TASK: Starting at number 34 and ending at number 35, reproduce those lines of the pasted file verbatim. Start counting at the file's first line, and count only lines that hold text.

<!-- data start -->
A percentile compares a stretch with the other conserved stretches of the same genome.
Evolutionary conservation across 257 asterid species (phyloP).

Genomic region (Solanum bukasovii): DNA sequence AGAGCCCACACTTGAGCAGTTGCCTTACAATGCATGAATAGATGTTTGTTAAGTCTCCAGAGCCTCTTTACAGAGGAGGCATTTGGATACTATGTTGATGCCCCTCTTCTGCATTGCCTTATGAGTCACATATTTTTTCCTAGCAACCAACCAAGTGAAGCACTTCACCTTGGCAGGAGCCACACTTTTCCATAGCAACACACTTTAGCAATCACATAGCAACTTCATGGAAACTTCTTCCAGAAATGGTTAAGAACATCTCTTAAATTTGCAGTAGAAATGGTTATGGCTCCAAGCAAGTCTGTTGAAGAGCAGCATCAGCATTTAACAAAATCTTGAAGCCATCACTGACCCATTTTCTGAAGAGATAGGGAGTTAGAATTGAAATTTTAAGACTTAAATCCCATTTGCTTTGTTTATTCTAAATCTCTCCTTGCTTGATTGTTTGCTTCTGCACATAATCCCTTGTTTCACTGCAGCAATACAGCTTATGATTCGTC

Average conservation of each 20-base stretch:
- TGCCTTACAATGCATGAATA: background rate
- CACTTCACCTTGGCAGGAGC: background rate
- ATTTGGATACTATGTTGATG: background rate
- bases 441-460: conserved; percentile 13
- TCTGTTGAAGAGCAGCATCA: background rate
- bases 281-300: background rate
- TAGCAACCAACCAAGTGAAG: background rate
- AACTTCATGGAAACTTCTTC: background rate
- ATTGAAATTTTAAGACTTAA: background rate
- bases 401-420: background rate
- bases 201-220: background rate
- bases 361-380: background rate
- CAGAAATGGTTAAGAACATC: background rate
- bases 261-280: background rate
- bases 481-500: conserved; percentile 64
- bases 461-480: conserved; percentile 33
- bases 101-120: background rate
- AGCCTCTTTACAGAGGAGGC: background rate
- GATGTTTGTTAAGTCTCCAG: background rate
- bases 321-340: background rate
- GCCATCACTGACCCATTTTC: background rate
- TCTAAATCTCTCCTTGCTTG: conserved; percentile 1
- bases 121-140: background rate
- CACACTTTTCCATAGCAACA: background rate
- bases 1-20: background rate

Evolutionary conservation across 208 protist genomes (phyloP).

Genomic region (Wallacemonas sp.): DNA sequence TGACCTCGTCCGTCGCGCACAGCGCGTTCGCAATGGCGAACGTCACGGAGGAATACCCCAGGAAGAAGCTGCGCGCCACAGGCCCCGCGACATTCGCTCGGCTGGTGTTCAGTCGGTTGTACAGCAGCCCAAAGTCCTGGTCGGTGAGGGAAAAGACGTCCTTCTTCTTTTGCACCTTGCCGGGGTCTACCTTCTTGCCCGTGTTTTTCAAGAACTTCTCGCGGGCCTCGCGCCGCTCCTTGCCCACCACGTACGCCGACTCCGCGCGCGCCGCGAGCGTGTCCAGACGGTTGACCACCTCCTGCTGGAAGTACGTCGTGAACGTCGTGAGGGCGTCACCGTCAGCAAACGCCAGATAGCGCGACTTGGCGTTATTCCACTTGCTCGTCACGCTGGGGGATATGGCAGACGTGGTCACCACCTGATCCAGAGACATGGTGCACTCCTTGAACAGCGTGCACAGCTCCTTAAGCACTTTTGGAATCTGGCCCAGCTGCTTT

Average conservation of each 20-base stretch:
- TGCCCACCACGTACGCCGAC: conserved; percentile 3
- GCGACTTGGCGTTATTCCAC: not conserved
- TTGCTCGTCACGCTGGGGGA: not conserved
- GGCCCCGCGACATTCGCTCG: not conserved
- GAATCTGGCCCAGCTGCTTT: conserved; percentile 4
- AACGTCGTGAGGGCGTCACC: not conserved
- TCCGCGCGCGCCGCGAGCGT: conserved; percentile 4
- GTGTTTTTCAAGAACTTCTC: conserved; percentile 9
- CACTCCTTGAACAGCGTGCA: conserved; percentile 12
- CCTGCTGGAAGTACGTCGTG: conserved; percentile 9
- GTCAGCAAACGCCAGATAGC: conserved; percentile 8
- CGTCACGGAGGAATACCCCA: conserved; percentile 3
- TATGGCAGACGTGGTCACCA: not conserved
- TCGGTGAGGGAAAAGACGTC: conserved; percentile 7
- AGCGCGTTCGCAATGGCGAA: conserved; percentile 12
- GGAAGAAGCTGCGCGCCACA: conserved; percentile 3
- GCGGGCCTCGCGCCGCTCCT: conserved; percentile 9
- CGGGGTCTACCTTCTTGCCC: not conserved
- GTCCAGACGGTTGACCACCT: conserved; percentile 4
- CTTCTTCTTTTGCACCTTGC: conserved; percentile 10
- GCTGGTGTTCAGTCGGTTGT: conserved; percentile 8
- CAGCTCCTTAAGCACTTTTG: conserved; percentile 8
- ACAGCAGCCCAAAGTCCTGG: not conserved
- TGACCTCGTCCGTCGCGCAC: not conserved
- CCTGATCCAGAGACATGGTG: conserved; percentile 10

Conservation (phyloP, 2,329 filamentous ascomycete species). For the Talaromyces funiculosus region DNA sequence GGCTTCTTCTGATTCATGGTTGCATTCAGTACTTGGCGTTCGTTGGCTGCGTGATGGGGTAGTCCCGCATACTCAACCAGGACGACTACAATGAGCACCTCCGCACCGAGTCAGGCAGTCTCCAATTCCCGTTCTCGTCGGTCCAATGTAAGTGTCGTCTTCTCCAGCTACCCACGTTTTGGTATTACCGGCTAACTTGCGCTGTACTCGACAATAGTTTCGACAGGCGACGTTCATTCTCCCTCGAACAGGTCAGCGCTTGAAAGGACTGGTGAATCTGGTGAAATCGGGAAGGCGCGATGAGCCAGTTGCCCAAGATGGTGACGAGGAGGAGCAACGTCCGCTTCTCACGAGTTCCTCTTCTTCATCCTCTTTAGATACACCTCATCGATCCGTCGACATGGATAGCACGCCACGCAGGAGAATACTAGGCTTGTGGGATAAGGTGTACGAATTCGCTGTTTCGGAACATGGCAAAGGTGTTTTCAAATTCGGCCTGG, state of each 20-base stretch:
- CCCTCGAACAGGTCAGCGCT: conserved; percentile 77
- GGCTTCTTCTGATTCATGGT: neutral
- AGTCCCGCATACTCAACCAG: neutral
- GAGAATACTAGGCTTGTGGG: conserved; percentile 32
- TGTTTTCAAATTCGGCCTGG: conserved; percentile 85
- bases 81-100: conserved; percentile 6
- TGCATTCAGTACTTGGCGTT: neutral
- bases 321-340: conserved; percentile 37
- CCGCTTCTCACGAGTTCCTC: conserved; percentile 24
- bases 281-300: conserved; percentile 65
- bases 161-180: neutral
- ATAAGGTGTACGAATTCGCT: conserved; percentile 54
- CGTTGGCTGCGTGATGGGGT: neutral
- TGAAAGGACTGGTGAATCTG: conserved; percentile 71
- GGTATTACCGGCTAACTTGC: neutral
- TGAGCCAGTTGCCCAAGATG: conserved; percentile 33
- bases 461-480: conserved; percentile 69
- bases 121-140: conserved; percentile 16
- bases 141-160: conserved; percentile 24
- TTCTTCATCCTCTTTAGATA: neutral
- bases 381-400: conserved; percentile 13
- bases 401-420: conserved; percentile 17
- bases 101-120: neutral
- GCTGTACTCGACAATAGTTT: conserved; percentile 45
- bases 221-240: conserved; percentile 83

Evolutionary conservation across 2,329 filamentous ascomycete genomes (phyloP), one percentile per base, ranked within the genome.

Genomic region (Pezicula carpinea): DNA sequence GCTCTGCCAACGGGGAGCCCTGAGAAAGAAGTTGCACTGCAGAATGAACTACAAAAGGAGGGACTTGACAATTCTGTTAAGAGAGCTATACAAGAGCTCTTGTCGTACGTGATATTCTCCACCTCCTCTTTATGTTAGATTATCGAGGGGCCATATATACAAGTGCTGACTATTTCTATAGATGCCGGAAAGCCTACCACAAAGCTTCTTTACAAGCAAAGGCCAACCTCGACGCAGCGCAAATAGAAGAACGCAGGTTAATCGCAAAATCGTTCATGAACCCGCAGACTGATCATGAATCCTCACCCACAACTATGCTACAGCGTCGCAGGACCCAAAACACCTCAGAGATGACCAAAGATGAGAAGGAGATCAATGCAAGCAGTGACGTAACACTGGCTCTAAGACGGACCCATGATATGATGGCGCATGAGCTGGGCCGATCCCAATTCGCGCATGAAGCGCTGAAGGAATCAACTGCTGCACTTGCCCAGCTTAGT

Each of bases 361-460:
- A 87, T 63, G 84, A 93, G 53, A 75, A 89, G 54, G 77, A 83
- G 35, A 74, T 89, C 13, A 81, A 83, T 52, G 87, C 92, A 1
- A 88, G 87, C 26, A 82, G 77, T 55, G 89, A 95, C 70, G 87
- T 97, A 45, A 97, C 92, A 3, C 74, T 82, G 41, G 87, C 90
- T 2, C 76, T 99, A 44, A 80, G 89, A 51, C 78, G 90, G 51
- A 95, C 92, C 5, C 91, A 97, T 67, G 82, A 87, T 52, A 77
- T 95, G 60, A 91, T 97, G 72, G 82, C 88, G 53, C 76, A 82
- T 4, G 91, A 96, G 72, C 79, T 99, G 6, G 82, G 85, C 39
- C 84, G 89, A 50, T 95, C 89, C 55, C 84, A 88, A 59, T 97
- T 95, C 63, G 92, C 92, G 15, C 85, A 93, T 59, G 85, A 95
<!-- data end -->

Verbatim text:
- GCGACTTGGCGTTATTCCAC: not conserved
- TTGCTCGTCACGCTGGGGGA: not conserved